Andrew Wheeler, the acting head of the Environmental Protection Agency, said the United States needs a single standard for fuel efficiency for cars and trucks on Tuesday. It's a sentiment shared by Mary Nichols, head of California Air Resources Board, but it's likely to put the two at odds. Wheeler said the pair shared that singular goal based off a meeting held last week, but California isn't seeking the same benchmarks as the current administration.

The state objects to the EPA's plan to weaken Obama-era efficiency targets, and is currently in the midst of a political and legal battle with the agency. However, Wheeler confirmed that, under his watch, the group would continue seeking a "50-state solution." 

While plenty of automotive regulations will likely vary between states, corporate average fuel economy rules aren't likely to be among them. Fine by us. It's one thing to force automakers to step up their game but it's another to put the burden on consumers and taxpayers. Vehicle inspection laws and mandatory emission testing are great way to waste an afternoon while someone ineffectually checks to make sure your ride is "safe." But cheating is rampant and the National Highway Traffic Safety Administration claims only a tiny fraction of traffic accidents are attributable to mechanical failure, anyway.

If you're from a state that doesn't mandate annual inspections, then you're probably happy to keep it that way. It's a separate issue, for the most part, but does call into question the notion of states' rights. California has a strict environmental policy and a waiver under the Clean Air Act to set its own standards. Revoking it is a gentle affront to conservative principles - ironic, considering there's a Republican in the White House.

The EPA has stated in the past that ambitious fueling regulations aren't realistic. Consumers aren't buying more fuel efficient vehicles and automakers are spending a bundle preparing to adhere to benchmarks the average person doesn't care about (until you start talking about cleaner air and the environment). Then, everyone says regulations are good and goes out to purchases a new SUV anyway.

To some extent, automakers will still have to adhere to global standards. And it's more important to them that everyone agrees, since accounting for disparities can be costly. But they've also been lobbying for softer fuel economy targets for the past two years. President Trump seems to think that cutting them a break might result in more investment, which could mean more jobs. However, the industry isn't famous for always doing the right thing. As businesses, their primary goal is to make money. It just so happens that sometimes coincides with opening up a new factory in the United States.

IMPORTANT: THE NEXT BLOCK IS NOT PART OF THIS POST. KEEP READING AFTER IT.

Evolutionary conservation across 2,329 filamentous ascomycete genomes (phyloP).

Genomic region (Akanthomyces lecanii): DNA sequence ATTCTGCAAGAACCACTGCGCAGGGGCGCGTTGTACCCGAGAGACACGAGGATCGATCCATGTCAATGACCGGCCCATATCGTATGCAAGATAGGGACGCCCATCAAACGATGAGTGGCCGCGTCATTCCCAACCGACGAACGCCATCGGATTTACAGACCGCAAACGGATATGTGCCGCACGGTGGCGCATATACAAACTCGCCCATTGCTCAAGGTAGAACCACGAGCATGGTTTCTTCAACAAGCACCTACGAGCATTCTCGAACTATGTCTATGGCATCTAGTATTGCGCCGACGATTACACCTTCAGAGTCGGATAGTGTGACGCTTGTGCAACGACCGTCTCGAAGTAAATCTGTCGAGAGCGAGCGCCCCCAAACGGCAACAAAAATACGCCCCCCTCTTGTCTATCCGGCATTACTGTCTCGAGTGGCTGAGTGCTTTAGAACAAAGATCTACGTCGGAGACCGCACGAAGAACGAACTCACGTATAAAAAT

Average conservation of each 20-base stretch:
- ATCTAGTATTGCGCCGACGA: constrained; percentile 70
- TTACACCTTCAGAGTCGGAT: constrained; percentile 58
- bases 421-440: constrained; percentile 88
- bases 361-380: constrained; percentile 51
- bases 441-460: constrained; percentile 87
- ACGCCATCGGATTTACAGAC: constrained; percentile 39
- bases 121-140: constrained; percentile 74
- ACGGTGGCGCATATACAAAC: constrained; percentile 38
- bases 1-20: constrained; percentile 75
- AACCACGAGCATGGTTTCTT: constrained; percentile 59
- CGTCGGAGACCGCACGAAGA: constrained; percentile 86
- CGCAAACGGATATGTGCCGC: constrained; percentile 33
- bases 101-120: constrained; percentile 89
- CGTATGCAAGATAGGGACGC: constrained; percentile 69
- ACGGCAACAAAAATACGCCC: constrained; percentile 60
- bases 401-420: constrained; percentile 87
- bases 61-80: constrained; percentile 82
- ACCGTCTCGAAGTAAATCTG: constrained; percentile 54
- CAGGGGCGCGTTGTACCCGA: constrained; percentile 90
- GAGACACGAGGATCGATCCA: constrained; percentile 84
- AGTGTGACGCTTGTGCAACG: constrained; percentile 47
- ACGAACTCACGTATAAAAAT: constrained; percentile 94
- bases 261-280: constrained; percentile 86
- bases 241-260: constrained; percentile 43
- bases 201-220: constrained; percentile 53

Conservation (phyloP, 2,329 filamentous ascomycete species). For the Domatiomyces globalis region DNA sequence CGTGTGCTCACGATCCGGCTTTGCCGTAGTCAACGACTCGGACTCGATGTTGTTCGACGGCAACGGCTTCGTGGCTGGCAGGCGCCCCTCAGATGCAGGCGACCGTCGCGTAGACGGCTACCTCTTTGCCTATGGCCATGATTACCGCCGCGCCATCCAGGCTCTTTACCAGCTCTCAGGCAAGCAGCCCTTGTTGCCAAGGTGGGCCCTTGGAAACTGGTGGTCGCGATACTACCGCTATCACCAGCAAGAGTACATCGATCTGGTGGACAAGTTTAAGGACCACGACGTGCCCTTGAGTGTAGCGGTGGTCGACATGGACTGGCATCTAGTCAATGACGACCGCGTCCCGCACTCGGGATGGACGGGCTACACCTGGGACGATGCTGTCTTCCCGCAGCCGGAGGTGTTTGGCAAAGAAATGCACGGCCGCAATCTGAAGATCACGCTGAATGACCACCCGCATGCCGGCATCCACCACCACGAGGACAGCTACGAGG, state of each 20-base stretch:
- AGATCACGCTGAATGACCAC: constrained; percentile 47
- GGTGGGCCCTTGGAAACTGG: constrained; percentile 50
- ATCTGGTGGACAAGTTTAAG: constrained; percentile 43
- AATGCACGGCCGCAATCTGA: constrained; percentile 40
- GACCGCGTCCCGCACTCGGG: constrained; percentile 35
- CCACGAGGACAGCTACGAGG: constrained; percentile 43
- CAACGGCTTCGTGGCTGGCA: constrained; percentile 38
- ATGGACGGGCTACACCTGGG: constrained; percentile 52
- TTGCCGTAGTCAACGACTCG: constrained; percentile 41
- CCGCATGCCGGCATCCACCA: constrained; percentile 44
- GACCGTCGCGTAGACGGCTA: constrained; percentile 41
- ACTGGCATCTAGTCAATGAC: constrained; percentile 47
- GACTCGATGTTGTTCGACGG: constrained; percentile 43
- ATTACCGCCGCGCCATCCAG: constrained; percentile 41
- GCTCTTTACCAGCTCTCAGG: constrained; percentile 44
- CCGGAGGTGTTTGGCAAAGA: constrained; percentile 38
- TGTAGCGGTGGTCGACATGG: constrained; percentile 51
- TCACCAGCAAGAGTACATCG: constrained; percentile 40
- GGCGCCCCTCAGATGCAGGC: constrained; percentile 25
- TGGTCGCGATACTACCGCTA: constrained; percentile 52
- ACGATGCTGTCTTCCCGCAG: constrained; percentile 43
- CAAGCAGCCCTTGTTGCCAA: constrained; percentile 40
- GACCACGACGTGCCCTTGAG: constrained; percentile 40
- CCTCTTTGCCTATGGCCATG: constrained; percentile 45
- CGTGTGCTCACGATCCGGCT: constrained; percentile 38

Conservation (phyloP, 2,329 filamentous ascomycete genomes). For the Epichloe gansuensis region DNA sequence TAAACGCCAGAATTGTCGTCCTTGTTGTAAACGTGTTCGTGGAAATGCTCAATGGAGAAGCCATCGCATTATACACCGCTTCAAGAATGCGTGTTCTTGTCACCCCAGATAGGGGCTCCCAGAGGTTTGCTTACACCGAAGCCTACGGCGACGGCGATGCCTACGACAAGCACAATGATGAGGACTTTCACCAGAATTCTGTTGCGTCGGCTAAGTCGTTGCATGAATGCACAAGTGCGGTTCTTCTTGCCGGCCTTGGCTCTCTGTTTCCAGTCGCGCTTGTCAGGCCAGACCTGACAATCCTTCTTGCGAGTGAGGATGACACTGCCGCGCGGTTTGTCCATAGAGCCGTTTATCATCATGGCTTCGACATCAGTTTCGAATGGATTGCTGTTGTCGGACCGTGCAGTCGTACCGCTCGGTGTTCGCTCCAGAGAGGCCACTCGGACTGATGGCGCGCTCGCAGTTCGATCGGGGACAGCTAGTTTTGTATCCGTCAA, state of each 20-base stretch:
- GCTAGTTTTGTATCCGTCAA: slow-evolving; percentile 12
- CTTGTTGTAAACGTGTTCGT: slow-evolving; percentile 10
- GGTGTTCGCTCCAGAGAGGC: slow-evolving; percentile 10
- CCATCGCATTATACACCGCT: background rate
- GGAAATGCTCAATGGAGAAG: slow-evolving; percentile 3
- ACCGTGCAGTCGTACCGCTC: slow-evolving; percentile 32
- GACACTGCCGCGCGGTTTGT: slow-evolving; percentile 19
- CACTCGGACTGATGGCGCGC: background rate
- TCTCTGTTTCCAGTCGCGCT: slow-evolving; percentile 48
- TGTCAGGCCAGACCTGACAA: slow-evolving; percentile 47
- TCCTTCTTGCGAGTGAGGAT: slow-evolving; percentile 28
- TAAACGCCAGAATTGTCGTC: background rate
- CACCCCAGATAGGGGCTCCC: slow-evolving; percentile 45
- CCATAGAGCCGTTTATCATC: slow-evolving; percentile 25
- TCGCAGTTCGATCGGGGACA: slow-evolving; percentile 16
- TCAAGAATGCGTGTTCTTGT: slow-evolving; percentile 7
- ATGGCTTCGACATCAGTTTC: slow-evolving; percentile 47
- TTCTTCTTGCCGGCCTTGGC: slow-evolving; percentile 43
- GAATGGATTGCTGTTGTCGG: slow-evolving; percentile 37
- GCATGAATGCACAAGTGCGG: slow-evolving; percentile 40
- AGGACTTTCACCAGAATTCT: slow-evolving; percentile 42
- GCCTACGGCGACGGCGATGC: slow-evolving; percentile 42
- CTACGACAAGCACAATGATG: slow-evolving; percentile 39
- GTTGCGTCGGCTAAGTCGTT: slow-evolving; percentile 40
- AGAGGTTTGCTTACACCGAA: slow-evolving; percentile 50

Regardless of the nuisances of doing business, Trump seems dead set on revoking California's fuel waiver to impose softer limits. We knew that was likely to be the case, but Bloomberg released details confirming the administration's plan on Tuesday. The proposal, kept under wraps for quite some time, should be released any day now. It would cap federal fuel economy requirements at the 2020 level, which results in a 35-mile-per-gallon fleet average under federal law, rather than the 50-ish mpg average (by 2025) envisioned during the Obama administration.

This will be followed by a formal proposal from the EPA officially seeking the revocation of the Clean Air Act waiver granted to California. Without it, the state can't regulate carbon emissions from vehicle tailpipes and force carmakers to sell a minimum number of electric vehicles in the state. The NHTSA will similarly assert that California is barred from regulating greenhouse gas emissions from autos under the 1975 law that established the first federal fuel-efficiency requirements. The state's waiver saw EPA approval in 2009.

California was joined by 16 other states and the District of Columbia in a lawsuit seeking to block the Trump administration's effort to roll back the standards. Dan Sperling, a member of the state's Air Resources Board, claims more states will join once they see the Trump administration attack the idea of states' rights - even though the group would love if the rest of the nation adhered to its rules.

"We have the law on our side, as well as the people of the country and the people of the world," Sperling said.

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